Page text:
An Introduction to Nana C++ Library

Brief

Nana is a cross-platform C++ library for creating graphical user interfaces, currrently it supports Windows, Linux(X11) and Mac OS(experimental) platforms. Nana is a free and open source software, licensed under Boost Software License, it encourages both commercial and non-commercial use.

Design Philosophy

Nana is a modern C++11 library, it means that users have freedom for various modern C++ features, lambda, smart pointers and the standard library.

The primary task is to make things simple and intuitive, Nana brings very simple and reasonable concepts to keep it easy. By the modern C++ style, you can get rid of the name constraints and the syntax constraints which are two things making your code stiff. Now you can make your code more straightforward and readable.

The secondary, Nana is a library, not a framework. A side benefit of this practice can be a less impact on program structure design.

Get Started

1, Download

Click the following button to get the latest Nana release package.

Download Nana C++ Library

2, Installation

An Installation Document describs how to install Nana using different tools under different OS platforms.

3, Hello, world!

//Include nana/gui.hpp header file to enable Nana C++ Library
//for the program.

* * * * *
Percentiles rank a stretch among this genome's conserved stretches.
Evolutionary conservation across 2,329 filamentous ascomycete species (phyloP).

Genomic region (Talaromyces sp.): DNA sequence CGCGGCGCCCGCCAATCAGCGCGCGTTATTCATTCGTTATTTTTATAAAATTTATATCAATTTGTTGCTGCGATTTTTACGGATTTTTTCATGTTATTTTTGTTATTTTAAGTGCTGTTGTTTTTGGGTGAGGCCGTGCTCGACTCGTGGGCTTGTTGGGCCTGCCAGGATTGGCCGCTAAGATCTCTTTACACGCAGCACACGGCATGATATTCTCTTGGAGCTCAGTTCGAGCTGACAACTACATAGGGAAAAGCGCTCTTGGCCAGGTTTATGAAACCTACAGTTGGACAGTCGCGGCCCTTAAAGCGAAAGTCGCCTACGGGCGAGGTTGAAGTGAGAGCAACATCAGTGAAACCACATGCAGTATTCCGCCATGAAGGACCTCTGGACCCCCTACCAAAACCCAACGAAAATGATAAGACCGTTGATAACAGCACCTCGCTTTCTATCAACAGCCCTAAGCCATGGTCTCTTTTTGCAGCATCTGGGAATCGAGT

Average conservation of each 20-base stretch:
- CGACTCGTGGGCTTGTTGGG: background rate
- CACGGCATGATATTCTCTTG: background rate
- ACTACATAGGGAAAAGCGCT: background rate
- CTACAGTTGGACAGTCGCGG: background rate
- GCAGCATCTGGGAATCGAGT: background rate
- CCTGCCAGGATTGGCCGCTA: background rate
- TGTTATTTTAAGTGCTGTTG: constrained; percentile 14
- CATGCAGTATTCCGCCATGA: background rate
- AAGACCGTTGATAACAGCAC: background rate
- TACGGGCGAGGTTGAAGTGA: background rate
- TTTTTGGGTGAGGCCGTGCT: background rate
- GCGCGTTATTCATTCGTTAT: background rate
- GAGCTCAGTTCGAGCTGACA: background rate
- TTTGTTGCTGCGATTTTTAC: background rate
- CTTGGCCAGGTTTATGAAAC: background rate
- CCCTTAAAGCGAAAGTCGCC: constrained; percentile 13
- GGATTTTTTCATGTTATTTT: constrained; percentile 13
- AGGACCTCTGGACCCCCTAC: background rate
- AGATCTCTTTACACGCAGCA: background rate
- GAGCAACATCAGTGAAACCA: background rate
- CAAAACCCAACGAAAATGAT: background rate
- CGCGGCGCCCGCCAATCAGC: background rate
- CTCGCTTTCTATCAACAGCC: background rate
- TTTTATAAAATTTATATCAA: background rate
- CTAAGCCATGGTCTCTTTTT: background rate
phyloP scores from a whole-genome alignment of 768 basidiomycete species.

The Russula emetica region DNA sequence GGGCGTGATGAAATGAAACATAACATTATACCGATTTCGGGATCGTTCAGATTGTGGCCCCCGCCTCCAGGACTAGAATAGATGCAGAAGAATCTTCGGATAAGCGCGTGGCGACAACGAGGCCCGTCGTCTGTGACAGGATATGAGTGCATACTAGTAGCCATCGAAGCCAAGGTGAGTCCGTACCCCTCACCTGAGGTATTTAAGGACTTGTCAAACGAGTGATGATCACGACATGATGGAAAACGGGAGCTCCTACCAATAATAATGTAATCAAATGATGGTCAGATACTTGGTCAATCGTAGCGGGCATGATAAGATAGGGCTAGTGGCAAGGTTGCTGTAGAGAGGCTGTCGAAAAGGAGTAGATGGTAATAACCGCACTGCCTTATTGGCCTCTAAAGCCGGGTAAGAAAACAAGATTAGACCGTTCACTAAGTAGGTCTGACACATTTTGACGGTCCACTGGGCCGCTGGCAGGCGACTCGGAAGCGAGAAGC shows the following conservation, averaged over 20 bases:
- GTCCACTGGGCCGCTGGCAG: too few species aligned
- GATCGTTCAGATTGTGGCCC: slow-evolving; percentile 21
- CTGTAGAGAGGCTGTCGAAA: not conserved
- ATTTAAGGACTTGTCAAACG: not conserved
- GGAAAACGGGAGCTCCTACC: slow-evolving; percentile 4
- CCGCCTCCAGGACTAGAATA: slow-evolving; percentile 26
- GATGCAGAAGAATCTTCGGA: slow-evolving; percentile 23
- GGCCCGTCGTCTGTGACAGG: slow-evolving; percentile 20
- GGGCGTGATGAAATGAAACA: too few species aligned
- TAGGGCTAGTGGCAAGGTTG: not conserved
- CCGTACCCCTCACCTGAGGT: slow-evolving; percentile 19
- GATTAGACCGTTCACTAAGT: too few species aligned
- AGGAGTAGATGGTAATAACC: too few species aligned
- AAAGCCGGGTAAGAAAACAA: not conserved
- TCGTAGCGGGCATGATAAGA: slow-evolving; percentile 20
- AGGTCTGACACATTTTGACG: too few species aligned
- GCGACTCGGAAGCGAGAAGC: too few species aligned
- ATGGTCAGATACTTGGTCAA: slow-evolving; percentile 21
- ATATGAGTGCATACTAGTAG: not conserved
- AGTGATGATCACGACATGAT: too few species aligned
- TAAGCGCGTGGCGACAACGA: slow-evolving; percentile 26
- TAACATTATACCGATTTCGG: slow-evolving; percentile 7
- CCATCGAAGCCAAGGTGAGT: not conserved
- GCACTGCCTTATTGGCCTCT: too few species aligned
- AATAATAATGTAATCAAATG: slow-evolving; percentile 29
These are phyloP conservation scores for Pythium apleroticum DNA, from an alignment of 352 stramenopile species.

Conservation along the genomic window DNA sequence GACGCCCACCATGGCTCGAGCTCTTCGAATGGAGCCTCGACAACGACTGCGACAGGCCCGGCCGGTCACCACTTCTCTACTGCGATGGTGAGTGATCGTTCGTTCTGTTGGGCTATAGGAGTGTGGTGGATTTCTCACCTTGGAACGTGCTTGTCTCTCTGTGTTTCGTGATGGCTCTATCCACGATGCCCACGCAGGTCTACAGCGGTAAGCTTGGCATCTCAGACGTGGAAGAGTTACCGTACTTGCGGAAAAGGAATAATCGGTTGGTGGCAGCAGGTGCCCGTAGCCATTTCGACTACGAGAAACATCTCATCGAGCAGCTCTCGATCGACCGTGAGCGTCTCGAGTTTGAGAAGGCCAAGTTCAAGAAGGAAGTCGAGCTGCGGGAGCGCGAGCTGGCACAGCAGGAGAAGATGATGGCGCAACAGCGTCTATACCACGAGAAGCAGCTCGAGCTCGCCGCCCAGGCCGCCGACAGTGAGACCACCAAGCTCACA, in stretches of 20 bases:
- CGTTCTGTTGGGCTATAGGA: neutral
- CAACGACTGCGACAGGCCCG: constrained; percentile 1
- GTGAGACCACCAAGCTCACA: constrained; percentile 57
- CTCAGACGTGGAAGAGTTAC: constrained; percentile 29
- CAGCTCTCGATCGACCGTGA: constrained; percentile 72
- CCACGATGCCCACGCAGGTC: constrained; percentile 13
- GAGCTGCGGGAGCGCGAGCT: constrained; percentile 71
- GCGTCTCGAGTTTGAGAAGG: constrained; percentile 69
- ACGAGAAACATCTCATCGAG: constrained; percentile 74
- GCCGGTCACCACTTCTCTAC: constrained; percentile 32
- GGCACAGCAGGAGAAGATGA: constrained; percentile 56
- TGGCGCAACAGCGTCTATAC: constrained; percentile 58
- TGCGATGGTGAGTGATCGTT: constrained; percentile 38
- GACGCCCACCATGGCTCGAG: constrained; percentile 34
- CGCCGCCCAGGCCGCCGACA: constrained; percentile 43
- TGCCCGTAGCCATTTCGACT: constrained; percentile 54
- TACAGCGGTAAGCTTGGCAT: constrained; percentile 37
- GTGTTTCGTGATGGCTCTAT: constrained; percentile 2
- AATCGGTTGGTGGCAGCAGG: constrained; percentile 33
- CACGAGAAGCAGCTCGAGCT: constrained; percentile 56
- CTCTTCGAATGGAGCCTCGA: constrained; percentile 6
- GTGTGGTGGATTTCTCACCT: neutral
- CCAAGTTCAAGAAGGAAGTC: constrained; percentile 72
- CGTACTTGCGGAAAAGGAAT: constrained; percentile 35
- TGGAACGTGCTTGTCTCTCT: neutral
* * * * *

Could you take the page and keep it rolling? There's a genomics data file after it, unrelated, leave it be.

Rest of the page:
#include <nana/gui.hpp>

//Include a label widget, we will use it in this example.
#include <nana/gui/widgets/label.hpp>

int main()
{
    //All names of Nana is in the namespace nana;
    using namespace nana;

    //Define a form object, class form will create a window
    //when a form instance is created.
    //The new window default visibility is false.
    form fm;

    //Define a label on the fm(form) with a specified area,
    //and set the caption.
    label lb{ fm, rectangle{ 10, 10, 100, 100 } };
    lb.caption("Hello, world!");

    //Expose the form.
    fm.show();

    //Pass the control of the application to Nana's event
    //service. It blocks the execution for dispatching user
    //input until the form is closed.
    exec();
}

intro-hello-world

The screenshot shows that “Hello, world!” is displayed at the left-upper corner in the form. We can find that the code line 20 position the label at an absolute point(10, 10). Now, let’s start another example that illustrates the layout management of Nana to position the label at the center of form no matter what the size of form changes.

#include <nana/gui.hpp>
#include <nana/gui/widgets/label.hpp>

int main()
{
    using namespace nana;

    form fm;

    //It's unnecessary to specify a rectangle if useing
    //layout management.
    label lb{ fm};
    lb.caption("Hello, world!");

    //Set a background color, just for observation.
    lb.bgcolor(colors::azure);

    //Define a layout object for the form.
    place layout(fm);
    //The div-text
    layout.div("vert<><<><here weight=80><>><>");
    layout["here"] << lb;
    layout.collocate();

    fm.show();

    exec();
}

intro-hello-world-place

The key of layout management using class place is the div-text. The following picture illustrate the definition of div-text. The div-text divides a large area(form) into small areas(the small area is called field).

intro-hello-world-place-divThe vert specifies the 3 red fields lay out vertically. The second red field has 3 child fields which lay out horizontally. The named here field has a fixed width that is 80-pixel. The 2 green fields make the named here field in the middle of the form.